We argue that the upshot of relief and rescue policies is that debt expansion, or the carrying of increased debt burdens for corporations and households, has been a key financial policy response during the pandemic. However, policymakers focus on the temporality of relief and rescue measures too much and seem to not have sufficiently engaged with the potential longer-term consequences of financial regulatory suspensions and the hazards of debt expansion. On this view, we have critically considered whether debt overhang should be dealt with through private solutions or whether public regulatory intervention and structural reforms are necessary. Debt expansion for the corporate economy is likely to bring about radical business changes. Relief policies for consumer credit are likely to raise conduct issues in the lender-customer relationship since clarity is lacking on the mandate of preserving lender prudence while being pro-social and sensitive to borrowers’ conditions in these extraordinary circumstances. Therefore, the deployment of regulatory suspensions should be considered more carefully within the institutional framework so that policy thinking for such suspensions as a tool of crisis management can be more generally developed.
Analysis Under Pistor’s Theory
We have placed the policies for relief and rescue within the theorization of legal elasticity in Pistor’s legal theory of finance.1 This theorization, drawn largely from observations during the global financial crisis of 2007-2009, offers a path for structural reforms in law and regulation as part of post-crisis management. We have examined whether the financial regulatory suspensions are a demonstration of legal elasticity and whether they are temporary or likely to have longer-lasting effects. As a result, we critically question the alleged temporary nature of the legal and regulatory suspensions during the COVID-19 pandemic. The theoretical insight drawn is that legal elasticity is often more structural in nature and will have to continue to apply to mitigate the long-term adverse consequences of debt expansion. This suggests that more lasting and continuing applications of elasticity will be needed to fully address the adverse impacts from first-round applications.
Exploring Long-Term Solutions
The theoretical insights of legal elasticity provided us with a platform to consider more broadly and holistically the problems of debt expansion in the corporate and household sectors in developed jurisdictions, heightened and sharpened during the COVID-19 pandemic. In this context, we have explored longer-term substantive solutions for mitigating the adverse effects of over-indebtedness. In doing so, we articulated how legal elasticity can be enriched in its theorization and provided practical support for advancing policy choice sets for policymakers in addressing post-COVID-19 implications. The set of solutions for policymakers aims to recalibrate legal frameworks that have facilitated increased access to debt and inflexibility in private debt relations in the light of three regulatory objectives: facilitating corporate economic recovery, alleviating household suffering, and preventing systemic risk in the financial system.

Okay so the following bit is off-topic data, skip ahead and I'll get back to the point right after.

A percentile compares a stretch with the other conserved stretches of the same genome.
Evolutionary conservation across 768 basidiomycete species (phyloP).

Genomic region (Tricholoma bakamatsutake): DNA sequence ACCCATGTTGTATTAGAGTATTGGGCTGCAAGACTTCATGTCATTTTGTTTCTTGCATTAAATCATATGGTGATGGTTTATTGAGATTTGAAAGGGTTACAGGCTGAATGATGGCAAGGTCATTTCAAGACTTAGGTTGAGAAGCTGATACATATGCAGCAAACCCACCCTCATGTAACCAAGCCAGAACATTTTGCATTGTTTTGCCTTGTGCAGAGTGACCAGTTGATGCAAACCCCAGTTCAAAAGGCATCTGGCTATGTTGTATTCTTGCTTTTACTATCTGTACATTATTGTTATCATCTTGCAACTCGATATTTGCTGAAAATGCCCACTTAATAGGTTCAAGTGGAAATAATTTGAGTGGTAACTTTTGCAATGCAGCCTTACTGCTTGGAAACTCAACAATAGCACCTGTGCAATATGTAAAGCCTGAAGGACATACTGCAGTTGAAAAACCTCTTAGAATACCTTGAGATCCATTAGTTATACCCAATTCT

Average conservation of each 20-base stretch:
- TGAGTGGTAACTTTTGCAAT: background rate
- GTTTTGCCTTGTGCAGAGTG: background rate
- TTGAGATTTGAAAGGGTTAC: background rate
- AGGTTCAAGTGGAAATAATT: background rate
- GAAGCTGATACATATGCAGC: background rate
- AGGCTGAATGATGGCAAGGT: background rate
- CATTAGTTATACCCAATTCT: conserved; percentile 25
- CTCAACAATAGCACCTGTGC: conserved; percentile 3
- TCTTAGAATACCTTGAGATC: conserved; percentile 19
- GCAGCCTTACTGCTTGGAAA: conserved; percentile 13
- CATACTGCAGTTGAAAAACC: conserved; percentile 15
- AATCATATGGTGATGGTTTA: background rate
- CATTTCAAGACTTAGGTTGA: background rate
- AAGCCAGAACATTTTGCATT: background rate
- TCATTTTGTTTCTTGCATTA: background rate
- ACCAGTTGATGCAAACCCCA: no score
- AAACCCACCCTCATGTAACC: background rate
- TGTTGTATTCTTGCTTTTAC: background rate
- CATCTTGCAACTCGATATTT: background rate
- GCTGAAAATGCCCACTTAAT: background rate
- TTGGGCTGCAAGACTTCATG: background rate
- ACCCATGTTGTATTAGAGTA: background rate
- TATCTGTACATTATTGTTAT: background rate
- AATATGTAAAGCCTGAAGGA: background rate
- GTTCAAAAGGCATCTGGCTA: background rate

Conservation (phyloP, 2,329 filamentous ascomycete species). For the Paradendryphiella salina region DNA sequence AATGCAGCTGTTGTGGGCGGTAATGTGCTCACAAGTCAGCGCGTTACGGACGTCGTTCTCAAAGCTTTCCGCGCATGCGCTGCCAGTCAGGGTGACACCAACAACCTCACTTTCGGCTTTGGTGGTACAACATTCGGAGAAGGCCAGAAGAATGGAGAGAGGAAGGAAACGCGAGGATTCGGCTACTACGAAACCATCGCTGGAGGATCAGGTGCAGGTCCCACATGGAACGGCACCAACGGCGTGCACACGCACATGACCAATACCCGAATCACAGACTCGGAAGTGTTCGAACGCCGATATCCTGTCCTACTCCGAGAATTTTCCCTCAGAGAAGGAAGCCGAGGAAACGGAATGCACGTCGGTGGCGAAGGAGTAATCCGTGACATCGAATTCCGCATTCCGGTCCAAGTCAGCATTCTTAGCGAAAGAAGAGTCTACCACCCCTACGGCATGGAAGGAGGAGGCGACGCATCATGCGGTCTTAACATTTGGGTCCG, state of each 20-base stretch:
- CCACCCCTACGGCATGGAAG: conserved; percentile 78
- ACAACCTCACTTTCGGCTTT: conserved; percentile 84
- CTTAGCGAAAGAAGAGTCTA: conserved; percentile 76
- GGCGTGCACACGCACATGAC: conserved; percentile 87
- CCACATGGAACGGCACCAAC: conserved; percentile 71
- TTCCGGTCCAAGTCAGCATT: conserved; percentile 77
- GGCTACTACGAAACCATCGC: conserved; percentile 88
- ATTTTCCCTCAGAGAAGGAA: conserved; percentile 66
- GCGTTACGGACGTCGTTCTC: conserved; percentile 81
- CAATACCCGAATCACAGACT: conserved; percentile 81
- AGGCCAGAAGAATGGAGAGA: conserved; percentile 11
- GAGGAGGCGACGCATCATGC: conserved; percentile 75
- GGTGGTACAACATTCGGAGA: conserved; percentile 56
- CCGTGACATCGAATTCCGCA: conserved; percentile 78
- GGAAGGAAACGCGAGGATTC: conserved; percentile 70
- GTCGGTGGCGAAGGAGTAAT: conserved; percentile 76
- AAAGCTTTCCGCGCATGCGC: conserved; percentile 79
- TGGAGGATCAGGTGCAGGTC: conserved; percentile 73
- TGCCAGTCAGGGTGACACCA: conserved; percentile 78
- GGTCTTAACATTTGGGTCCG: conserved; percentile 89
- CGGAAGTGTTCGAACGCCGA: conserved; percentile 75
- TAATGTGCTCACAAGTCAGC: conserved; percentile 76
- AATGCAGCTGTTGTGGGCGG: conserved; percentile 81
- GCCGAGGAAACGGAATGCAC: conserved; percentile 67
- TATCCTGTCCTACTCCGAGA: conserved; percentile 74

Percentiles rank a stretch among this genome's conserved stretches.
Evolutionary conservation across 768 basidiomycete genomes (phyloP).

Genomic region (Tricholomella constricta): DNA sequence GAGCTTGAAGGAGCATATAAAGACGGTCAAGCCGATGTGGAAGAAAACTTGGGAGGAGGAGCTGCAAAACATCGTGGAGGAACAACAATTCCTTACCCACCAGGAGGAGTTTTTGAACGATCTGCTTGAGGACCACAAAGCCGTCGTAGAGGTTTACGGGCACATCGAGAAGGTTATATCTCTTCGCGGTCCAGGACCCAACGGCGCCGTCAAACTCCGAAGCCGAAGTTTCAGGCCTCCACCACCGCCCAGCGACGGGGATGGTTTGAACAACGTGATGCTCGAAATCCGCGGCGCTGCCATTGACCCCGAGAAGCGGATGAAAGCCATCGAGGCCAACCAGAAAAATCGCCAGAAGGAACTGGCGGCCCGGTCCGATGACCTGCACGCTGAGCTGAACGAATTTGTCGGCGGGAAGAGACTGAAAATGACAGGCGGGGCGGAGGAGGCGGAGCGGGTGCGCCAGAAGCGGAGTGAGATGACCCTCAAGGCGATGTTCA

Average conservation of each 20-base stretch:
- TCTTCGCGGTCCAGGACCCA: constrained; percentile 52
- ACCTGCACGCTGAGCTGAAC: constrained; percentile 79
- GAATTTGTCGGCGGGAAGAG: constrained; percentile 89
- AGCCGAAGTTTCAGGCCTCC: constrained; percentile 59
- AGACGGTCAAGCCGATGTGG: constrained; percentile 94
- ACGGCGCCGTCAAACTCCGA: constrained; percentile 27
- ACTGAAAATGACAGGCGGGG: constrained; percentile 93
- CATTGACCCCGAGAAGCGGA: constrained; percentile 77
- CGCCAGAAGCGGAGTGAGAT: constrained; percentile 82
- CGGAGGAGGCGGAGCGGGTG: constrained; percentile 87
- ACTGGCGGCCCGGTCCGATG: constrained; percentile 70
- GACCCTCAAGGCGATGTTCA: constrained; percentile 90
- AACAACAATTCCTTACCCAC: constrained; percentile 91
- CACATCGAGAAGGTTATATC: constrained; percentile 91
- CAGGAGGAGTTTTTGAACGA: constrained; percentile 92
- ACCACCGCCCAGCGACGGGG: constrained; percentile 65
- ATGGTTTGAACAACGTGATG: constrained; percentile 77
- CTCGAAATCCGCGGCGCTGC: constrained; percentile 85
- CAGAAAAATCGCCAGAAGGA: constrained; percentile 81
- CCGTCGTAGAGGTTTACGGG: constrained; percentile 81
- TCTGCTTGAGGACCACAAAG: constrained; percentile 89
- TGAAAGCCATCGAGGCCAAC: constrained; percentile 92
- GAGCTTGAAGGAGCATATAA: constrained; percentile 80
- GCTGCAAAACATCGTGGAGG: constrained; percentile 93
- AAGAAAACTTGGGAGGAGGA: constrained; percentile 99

The treatment of post-pandemic debt overhand requires a reformulation of prudential regulation objectives towards the financial welfare of household and small and medium-sized enterprises (SMEs) borrowers. Regulatory decision-making should be long-termist, incorporate “scenario planning” and be subject to an inclusive framework to receive different stakeholders’ views. This would allow regulators to be fully informed and avoid regulatory decision-making dynamics that only involve powerful financial actors. Any policy reforms adopted to address the adverse consequences of post-pandemic indebtedness should be subject to ongoing review. Policymakers may also adopt a stronger form of temporality by stipulating sunset clauses to compel review and legislative scrutiny. Further, regulators and policymakers may wish to consider the balance between private sector financialization, application of financial distress laws on a ‘private law’ basis, and desirable levels of deleveraging as a matter of public interest. However, past substantive policy choices in favor of financialization pose questions on the need for a greater public hand in financial welfare consequences for households and SMEs, and on the intensity of these legal reforms.
The time is ripe for policymakers to reflect on the structural implications of addressing these problems. Debt expansion in highly leveraged economies, such as the US, UK, and EU, is a double-edged sword, as adverse consequences may await corporations and households. Regulators must be prepared to work with policymakers more broadly to address the longer-term adverse consequences of excessive corporate and household indebtedness.
The post is adapted from the paper ‘Debt Expansion as “Relief and Rescue” at the Time of the Covid-19 Pandemic: Insights from the Legal Theory of Finance’ published in the Indiana Journal of Global Legal Studies.